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Mighty Movie Podcast: Stephen Frears on 'Tamara Drewe' and Anna Boden and Ryan Fleck on It's Kind of a Funny Story

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Three filmmakers, two films, two comic views on how we humans strive, through all adversity, to find new ways to frak ourselves up. I know I promised Stephen Frears for last week. Life -- as it has been doing recently -- intervened, so I teamed his interview up with the interview scheduled for this week, and they seem to complement each other quite nicely.

First up in the show is my chat with directors Anna Boden and Ryan Fleck, the team that brought you Half Nelson and Sugar. While those films adroitly weaved humor into their drama, the directors' new film 2010-10-07-IKOAFS_3276_360.jpgIt's Kind of a Funny Story steers toward a lighter tone overall, with a side trip into John Hughes territory. A curious outcome for a story about a near-suicidal teen (United States of Tara's Keir Gilchrist) who checks himself into a psychiatric hospital and finds himself plunked down in the adult ward, where he's taken under the wing by an idiosyncratic inmate (Zach Galifianakis) and courts another teen suicide (Emma Roberts). But, you know, not every trip to the mental clinic has to be One Flew Over the Cuckoo's Nest.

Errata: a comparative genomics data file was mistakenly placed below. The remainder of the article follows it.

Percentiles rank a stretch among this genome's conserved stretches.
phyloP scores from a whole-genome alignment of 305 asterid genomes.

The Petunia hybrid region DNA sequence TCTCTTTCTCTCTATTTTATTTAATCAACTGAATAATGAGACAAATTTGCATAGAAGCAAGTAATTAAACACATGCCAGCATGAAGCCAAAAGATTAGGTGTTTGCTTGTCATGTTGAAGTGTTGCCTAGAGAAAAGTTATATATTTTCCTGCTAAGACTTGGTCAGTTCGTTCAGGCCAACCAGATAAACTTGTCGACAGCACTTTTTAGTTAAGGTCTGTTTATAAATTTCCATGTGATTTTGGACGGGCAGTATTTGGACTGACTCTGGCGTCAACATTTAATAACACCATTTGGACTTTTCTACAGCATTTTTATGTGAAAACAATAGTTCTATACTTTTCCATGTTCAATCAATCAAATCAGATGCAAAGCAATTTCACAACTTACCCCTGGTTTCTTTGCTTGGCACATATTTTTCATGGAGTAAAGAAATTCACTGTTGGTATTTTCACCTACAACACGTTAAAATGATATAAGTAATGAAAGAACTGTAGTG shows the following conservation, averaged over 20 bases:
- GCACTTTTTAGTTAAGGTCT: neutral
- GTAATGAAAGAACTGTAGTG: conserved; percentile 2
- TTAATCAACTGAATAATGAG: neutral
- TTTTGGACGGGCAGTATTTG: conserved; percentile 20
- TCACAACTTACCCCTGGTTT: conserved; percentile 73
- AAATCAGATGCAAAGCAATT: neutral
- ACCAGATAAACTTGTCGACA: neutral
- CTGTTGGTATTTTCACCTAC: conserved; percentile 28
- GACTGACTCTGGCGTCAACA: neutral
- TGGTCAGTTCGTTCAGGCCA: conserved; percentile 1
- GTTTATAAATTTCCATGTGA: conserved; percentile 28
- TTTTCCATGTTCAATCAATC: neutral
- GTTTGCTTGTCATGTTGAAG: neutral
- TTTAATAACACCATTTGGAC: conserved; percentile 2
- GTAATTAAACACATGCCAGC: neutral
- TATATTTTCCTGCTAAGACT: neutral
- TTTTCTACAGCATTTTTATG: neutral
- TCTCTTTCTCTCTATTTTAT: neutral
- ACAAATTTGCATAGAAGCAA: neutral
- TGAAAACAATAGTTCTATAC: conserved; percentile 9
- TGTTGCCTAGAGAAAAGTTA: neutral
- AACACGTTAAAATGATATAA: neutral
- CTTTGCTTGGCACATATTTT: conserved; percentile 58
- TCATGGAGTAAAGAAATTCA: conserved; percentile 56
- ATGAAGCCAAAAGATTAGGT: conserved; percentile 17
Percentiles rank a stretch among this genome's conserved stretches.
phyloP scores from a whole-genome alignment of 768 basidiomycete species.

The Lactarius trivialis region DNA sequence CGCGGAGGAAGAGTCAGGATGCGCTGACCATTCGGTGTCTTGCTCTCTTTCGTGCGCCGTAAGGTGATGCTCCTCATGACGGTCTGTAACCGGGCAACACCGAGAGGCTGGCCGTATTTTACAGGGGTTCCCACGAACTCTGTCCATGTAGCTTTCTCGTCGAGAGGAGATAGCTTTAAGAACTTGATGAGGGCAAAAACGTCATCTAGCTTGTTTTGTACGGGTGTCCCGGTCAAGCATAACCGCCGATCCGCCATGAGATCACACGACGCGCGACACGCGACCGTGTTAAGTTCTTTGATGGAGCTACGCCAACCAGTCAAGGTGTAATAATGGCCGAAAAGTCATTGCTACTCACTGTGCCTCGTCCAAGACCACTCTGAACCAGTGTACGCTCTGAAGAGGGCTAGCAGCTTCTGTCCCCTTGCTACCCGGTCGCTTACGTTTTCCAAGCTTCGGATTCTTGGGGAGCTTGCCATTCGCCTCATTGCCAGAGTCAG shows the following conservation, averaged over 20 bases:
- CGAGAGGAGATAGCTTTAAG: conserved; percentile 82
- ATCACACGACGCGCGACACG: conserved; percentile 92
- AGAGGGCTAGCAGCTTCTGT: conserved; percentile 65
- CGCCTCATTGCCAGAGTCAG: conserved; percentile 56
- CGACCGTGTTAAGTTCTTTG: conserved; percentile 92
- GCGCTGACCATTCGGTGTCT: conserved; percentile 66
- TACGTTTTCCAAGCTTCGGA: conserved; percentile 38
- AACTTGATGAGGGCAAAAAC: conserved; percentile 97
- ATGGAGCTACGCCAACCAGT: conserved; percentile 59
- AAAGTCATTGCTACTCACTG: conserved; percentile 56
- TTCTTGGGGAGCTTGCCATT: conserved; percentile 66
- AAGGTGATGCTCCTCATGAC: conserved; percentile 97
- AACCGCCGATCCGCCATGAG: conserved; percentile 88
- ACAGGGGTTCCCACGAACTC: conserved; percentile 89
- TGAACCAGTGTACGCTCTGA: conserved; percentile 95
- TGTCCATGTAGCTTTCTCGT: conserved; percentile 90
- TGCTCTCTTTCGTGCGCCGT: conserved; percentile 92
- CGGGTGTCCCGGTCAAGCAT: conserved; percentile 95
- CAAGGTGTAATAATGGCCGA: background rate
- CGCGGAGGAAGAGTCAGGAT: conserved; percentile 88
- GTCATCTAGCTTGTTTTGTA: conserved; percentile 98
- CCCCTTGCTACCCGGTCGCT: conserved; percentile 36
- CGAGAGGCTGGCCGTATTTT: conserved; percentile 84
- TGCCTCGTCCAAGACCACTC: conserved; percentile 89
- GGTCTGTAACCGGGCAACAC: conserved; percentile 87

2010-10-07-Tamara_Drewe_1_360.jpgAnd, apparently, not every adaptation of Far from the Madding Crowd has to be a romantic period drama. Comics artist Posy Simmonds found that out when she modernized the story for her graphic novel, Tamara Drewe, and director Stephen Frears followed through in bringing the tale to the screen. Like Boden & Fleck, this is Frears in a lighter tone, telling the story of the titular Ms. Drewe (Gemma Aterton) returning to the small village she fled years ago, bringing with her her newfound celebrity as a journalist who gained fame chronicling the details of her highly-successful nose job, and promptly proceeding to knock the town -- and a local writer's retreat -- out of its cozy routine. That's prime material for Frear's acerbic eye, and he gets good mileage out of tale that eventually brings Tamara into contact with staid intellectuals, impulsive rock stars, and a couple of bored but anarchic local teens.

Click on the player to hear the show.

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